We always try to honor the architecture of a home so that it feels cohesive. Listening to the bones of a home or building is important to us, but the layering is like adding the jewelry—and that’s where we can add color and pattern. We love to create backgrounds that can stand the test of time, but then spice it up with accessories, art, and pillows—the elements of your home that you can continually change and have fun with.
What are your tips for working with pattern, both as a focal point as well as mixing several together in one space?
We usually start with the pattern that is the most bold, and then we build around it. Layering in smaller patterns and different color options is a really fun process that requires a lot of intuition and a little bit of experience, but we lean more heavily on our intuition with patterns and color. Use your gut—if it feels like too much, it probably is! And, if it feels like something is missing, keep adding until it feels like it’s just right. My biggest tip: It can’t hurt to try… have some fun. If you don’t like something after a few years, you can always change it.
Well, in my opinion, they truly made the spaces in each case. Obviously, the layering of lighting, tile, good cabinetry, and styling go a long way, but the pop in each of these cases is the wallcovering. Bloom was sort of an obvious choice given the color of the floor. We don’t usually like to overly match on a project, but it worked so well in the space and it’s a kids bathroom so the color is fantastic. In an otherwise calm house, the client was willing to take a risk here and it definitely paid off. Otomi is in a master bath and we wanted that bathroom to have a calm, soothing vibe so this paper felt perfect. And Nethercote—honestly, just look at the color! It’s so much fun. This is a powder room, which is always a perfect place to have fun. The color and the pattern bring this room to life!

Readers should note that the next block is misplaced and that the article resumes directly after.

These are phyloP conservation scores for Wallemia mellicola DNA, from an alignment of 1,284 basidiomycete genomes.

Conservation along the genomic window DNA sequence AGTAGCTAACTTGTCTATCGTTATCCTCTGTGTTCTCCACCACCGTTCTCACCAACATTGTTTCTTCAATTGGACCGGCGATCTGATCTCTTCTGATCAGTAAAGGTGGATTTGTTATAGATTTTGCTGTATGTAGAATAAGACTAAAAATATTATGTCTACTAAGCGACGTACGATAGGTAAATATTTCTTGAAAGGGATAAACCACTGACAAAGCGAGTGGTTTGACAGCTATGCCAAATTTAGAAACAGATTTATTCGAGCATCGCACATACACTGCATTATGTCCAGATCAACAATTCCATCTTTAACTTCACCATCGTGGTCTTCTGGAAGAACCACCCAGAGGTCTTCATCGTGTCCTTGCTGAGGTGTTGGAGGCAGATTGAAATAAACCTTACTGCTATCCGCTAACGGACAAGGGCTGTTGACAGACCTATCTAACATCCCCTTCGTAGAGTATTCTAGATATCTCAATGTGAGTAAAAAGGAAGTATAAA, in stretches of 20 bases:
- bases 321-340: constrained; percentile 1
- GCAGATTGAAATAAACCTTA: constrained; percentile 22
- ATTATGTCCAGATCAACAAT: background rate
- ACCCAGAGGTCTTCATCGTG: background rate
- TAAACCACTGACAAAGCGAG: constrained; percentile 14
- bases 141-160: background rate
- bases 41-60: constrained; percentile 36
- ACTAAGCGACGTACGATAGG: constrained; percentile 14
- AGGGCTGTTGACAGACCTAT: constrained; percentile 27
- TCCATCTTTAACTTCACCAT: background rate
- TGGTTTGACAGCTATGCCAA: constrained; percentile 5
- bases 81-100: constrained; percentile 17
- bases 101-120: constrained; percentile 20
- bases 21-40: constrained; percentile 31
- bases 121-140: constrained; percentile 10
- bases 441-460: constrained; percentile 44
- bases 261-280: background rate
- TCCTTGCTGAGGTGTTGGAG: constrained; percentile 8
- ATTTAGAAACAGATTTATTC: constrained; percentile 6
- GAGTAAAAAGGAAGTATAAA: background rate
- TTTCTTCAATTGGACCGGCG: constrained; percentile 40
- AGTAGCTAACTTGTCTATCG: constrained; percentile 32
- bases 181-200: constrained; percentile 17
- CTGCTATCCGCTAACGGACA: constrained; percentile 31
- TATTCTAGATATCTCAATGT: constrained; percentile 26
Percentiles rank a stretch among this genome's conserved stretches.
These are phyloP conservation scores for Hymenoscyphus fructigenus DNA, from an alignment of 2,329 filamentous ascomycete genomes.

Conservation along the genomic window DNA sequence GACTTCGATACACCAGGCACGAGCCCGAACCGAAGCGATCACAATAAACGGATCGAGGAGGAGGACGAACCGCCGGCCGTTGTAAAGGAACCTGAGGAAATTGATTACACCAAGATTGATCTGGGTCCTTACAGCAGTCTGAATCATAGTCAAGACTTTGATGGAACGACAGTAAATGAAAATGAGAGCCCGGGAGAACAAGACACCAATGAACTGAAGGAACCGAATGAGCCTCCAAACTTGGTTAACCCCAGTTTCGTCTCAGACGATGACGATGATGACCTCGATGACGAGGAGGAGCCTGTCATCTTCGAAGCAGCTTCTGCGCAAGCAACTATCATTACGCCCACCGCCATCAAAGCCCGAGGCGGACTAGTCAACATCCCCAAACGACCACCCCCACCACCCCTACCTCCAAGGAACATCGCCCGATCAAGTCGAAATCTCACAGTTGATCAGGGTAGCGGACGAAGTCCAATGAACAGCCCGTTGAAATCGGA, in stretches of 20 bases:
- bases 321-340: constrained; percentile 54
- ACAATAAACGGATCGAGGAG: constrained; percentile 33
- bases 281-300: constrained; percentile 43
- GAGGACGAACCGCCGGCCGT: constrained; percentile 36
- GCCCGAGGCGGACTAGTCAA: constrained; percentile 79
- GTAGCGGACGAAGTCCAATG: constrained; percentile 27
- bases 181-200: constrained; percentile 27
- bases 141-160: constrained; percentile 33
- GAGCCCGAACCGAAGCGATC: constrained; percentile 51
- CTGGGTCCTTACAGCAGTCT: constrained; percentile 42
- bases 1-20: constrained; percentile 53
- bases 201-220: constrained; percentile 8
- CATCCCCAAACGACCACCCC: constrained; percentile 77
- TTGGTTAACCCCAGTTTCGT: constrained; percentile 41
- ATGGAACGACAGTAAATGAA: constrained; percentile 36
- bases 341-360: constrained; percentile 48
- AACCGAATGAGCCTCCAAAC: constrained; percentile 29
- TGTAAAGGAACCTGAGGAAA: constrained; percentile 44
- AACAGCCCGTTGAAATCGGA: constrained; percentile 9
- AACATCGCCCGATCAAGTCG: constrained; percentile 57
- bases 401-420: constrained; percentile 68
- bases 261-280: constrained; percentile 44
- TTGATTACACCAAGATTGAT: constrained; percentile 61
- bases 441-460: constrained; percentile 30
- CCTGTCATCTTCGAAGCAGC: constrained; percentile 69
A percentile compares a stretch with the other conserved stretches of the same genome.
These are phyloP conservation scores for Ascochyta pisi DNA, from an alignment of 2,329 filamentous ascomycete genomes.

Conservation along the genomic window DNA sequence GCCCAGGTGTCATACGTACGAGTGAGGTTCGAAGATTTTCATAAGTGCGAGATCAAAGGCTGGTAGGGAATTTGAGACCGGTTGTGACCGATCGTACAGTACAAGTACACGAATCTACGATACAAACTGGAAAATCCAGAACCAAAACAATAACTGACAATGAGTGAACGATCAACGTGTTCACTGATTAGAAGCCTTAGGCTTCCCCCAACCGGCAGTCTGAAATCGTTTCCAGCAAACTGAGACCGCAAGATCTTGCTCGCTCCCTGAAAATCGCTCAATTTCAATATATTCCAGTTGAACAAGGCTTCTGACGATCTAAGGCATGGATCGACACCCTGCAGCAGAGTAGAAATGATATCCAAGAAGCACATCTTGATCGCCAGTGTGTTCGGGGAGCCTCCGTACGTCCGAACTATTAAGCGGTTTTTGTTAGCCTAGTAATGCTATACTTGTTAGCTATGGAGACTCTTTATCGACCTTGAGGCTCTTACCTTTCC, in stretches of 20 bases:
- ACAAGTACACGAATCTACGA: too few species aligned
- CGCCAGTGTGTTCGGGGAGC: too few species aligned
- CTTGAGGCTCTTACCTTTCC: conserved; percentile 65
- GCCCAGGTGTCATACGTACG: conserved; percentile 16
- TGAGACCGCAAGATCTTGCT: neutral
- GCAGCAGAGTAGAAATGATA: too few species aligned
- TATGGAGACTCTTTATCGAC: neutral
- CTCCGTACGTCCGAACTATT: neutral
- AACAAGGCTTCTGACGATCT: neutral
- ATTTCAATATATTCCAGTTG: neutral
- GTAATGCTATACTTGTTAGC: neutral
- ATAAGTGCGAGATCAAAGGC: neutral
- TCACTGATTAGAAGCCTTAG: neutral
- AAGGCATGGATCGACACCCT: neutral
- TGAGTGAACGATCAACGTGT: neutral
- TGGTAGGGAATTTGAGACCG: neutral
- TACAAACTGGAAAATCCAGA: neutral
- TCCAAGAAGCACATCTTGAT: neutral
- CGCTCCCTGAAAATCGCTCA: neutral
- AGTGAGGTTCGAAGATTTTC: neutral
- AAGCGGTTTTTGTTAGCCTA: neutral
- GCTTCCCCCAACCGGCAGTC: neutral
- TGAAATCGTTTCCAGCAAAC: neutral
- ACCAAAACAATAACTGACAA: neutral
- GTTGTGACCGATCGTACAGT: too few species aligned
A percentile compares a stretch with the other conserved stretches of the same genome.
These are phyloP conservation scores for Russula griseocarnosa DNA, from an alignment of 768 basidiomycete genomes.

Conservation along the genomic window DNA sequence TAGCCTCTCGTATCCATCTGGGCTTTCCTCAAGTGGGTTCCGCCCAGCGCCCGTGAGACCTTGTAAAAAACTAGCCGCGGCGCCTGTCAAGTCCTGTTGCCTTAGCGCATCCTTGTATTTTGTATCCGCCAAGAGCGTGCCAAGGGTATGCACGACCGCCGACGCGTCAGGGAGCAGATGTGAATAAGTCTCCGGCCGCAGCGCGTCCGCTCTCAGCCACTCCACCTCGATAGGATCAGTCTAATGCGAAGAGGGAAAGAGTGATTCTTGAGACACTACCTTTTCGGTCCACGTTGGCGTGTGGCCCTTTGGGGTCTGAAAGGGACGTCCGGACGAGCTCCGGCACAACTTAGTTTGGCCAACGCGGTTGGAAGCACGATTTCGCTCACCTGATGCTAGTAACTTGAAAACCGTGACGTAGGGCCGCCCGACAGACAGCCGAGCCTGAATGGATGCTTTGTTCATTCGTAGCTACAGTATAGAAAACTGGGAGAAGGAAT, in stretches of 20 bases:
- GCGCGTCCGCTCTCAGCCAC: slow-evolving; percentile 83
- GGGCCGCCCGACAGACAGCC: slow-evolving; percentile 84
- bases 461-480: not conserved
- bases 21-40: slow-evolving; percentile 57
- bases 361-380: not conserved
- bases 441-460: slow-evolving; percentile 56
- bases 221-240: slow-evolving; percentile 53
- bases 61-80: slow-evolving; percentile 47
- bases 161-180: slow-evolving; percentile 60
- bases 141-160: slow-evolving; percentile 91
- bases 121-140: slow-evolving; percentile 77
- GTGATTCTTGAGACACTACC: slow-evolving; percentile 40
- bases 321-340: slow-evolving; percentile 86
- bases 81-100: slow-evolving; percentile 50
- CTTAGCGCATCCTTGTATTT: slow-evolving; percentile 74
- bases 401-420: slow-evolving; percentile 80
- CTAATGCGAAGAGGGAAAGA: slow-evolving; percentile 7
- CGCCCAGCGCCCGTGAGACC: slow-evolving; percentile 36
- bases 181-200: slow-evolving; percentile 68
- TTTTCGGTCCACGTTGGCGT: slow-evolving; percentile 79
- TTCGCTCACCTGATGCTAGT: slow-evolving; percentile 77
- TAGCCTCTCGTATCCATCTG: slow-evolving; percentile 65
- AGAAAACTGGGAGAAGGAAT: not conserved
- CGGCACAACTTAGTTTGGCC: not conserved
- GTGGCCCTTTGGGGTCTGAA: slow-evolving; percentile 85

Why do you think the bathroom is such a great place for wallpaper?
Bathrooms are such an obviously good place for wallpaper. Whether or not you have a wainscot or a full wall to paper, the usually quieter surfaces of a bathroom lend themselves to becoming a backdrop for color and texture on the walls. Additionally, you aren’t generally competing with other furniture or fabrics, so you can really let loose in the bathroom and have some fun. Another fun place for wallpaper is in dining rooms for a lot of the same reasons—there’s less going on and it’s a fun place to add some interest.
Hygge is a Danish concept of finding comfort in coziness in life’s simple pleasures. What brings hygge to your world?
First of all, I love the word and the fact that you’ve brought it to the forefront of design. Without hesitation, my family brings me the most comfort in life. I love it when they’re all home and around me. I also find complete joy in working side-by-side with my talented team during the day. We have an extremely collaborative office and there’s nothing more fun than putting all our heads together and coming up with amazing results. And in the absence of either of those scenarios, a really yummy cashmere scarf, a tasty meal, a great glass of wine, and a fire in the fireplace—preferably with friends—are all things that have been known to make me awfully happy.
Design: Martha Dayton Design